Wichita Police Reports 4 Baby Co-Sleeping Deaths Over The Last Month

by in Parenting


If not done properly co-sleeping can turn deadly.  This week the Wichita police confirmed that there had been a steep increase in infant deaths in their area from parents not sharing their beds safely with their infants.

mom and baby co-sleeping

In 2013 the state of Kansas reported 53 sleep related infant deaths – 26 of those deaths were in co-sleeping situations.  In most infant deaths involving co-sleeping, an adult rolls onto the baby and suffocates him or her.

And while experts would prefer that parents sleep apart from their babies, we have some safe sleeping tips for those who want to share a space with their baby at bedtime.

Do:

  • Make your bed a safe space for baby. Use fitted sheets, and try to avoid fluffy blankets and pillows that could become a hazard. Make sure there are no gaps between your bed and the wall where a small baby could become stuck.
  • Keep the temperature at a moderate level in the room. If you become cold at night, you may inadvertently pull the blankets up too far. On the other side, a too hot room can cause a baby to overheat when curled next to an adult.
  • Make sure the mattress is safe. A waterbed is not a safe place for a baby to sleep. Also, mattress that have holes, loose springs, or are broken down can hurt your baby or trap a baby that has rolled onto his face.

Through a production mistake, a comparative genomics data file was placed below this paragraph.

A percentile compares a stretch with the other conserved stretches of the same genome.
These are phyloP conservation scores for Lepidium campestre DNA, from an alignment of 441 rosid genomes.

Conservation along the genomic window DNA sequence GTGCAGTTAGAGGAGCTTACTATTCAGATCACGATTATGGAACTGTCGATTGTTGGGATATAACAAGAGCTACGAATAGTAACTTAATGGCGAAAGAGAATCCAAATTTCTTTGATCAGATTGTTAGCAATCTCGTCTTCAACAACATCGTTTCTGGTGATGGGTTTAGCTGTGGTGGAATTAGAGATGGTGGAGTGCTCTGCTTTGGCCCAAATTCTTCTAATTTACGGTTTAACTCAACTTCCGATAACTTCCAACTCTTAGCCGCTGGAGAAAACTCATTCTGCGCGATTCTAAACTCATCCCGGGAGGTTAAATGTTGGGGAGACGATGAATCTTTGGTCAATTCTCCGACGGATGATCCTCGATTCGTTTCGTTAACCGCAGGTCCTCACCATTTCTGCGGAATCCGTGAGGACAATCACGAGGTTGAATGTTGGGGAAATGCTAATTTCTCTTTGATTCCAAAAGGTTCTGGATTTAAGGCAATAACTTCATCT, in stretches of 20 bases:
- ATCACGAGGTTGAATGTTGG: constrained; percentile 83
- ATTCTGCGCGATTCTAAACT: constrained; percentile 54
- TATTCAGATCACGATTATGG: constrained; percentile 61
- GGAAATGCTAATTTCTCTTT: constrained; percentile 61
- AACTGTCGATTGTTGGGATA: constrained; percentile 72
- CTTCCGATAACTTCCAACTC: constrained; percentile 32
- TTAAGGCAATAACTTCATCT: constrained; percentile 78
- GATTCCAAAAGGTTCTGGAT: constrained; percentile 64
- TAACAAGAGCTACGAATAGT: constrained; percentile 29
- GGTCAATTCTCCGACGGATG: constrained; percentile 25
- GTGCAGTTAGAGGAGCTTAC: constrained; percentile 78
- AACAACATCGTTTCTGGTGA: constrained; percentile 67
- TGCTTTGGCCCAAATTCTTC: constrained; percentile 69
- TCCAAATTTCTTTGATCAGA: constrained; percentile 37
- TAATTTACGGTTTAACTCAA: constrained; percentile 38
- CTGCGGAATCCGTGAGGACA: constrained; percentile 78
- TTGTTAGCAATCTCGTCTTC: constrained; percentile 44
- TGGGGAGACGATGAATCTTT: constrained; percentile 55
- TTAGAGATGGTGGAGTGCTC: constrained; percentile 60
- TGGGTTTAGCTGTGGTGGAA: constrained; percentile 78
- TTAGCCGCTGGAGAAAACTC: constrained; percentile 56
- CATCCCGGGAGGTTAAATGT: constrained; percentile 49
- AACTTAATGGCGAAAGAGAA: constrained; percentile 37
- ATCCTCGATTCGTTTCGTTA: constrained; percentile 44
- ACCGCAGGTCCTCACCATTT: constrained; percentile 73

Don’t:

  • Do not co-sleep if you have been drinking or taking medications that may cause you to sleep heavier and be unable to wake. Also do not co-sleep if yo are overly tired and risk not waking at night.
  • Do not co-sleep with any items that cold wrap around your infant. Jewelry, strings, and cords could become tangled around your infant at night and create a hazard.
  • Do not co-sleep anywhere other than a bed. A couch or chair can cause a baby to become trapped between the parent and the furniture. Couches and chairs also make it easier for an infant to roll off onto the floor.

Last year we also created a list of 5 safe co-sleepers that parents could keep right beside their bed, which gave babies their own space – while keeping them close.




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About the Author

SAHM of 2 boys and founder of GrowingYourBaby.com, World Traveled Family and The World We Share. When I'm not running around after my boys, I'm looking for our next vacation spot!

Comments (1)

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  1. Renee says:

    Ugh. So many recommendations for what not to do. How about just three words: do not bed-share.

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